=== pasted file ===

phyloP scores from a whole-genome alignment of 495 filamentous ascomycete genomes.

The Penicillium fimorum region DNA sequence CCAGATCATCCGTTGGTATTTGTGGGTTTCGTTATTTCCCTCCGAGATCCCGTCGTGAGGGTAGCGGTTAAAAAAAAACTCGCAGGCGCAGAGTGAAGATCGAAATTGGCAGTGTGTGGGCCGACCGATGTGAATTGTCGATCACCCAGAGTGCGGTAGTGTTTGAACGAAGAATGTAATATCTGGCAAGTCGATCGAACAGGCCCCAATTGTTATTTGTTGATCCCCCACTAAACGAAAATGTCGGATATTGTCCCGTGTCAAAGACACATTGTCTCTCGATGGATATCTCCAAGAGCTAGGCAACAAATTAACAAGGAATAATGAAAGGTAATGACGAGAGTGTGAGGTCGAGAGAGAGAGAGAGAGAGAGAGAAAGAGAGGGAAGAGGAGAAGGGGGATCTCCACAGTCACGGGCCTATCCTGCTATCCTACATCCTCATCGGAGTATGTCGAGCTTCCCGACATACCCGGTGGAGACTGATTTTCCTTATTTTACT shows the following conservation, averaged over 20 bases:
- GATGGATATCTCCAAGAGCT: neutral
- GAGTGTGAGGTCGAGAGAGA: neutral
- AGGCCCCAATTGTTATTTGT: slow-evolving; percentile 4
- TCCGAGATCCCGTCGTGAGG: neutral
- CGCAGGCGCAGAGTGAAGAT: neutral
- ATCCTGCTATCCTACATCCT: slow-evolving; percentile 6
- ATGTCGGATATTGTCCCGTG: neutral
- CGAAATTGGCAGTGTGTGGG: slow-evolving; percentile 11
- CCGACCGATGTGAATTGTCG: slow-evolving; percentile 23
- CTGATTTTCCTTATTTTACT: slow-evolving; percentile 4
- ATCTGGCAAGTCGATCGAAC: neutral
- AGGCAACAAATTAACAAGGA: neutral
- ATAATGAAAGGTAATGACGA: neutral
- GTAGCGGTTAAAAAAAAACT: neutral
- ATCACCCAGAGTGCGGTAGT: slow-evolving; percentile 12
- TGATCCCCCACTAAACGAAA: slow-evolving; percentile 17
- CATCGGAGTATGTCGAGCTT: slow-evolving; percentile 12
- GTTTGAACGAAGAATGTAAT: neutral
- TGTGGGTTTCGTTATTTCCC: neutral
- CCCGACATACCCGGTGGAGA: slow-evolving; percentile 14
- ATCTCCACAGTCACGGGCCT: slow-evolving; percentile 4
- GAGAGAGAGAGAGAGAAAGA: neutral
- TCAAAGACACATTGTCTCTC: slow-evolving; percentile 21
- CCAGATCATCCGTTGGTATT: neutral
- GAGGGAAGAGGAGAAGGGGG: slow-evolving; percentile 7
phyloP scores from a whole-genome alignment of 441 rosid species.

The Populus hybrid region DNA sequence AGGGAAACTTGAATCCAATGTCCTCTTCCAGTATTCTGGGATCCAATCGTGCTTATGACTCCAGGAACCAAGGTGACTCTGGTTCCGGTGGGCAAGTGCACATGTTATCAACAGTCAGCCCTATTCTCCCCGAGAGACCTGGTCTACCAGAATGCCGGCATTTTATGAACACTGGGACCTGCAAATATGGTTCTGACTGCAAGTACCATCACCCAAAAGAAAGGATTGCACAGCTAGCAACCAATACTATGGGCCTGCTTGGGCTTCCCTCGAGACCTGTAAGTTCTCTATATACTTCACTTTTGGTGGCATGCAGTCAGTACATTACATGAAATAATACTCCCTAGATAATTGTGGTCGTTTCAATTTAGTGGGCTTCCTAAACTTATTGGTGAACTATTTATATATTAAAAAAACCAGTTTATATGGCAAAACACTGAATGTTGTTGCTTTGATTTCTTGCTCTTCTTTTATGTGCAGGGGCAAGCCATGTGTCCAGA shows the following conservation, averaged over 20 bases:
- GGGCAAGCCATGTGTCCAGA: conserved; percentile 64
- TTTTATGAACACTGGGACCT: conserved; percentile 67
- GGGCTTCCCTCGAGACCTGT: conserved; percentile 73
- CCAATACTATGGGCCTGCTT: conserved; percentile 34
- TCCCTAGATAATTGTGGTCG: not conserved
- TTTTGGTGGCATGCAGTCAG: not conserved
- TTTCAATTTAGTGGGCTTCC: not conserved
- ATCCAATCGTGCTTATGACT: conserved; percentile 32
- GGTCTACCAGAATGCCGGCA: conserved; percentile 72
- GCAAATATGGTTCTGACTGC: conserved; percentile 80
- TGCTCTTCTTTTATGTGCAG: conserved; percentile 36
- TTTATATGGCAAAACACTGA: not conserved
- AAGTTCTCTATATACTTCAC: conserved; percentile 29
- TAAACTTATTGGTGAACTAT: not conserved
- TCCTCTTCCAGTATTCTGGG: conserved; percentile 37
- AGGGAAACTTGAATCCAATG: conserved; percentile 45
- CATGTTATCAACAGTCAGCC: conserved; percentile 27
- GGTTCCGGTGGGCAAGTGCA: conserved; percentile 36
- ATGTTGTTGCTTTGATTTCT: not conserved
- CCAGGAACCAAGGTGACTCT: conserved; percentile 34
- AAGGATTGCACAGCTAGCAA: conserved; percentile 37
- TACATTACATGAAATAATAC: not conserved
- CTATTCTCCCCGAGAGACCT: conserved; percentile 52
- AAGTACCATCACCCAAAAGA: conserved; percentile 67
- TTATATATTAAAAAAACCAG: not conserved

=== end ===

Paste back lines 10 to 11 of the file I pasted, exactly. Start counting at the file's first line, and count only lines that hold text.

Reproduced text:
- CGAAATTGGCAGTGTGTGGG: slow-evolving; percentile 11
- CCGACCGATGTGAATTGTCG: slow-evolving; percentile 23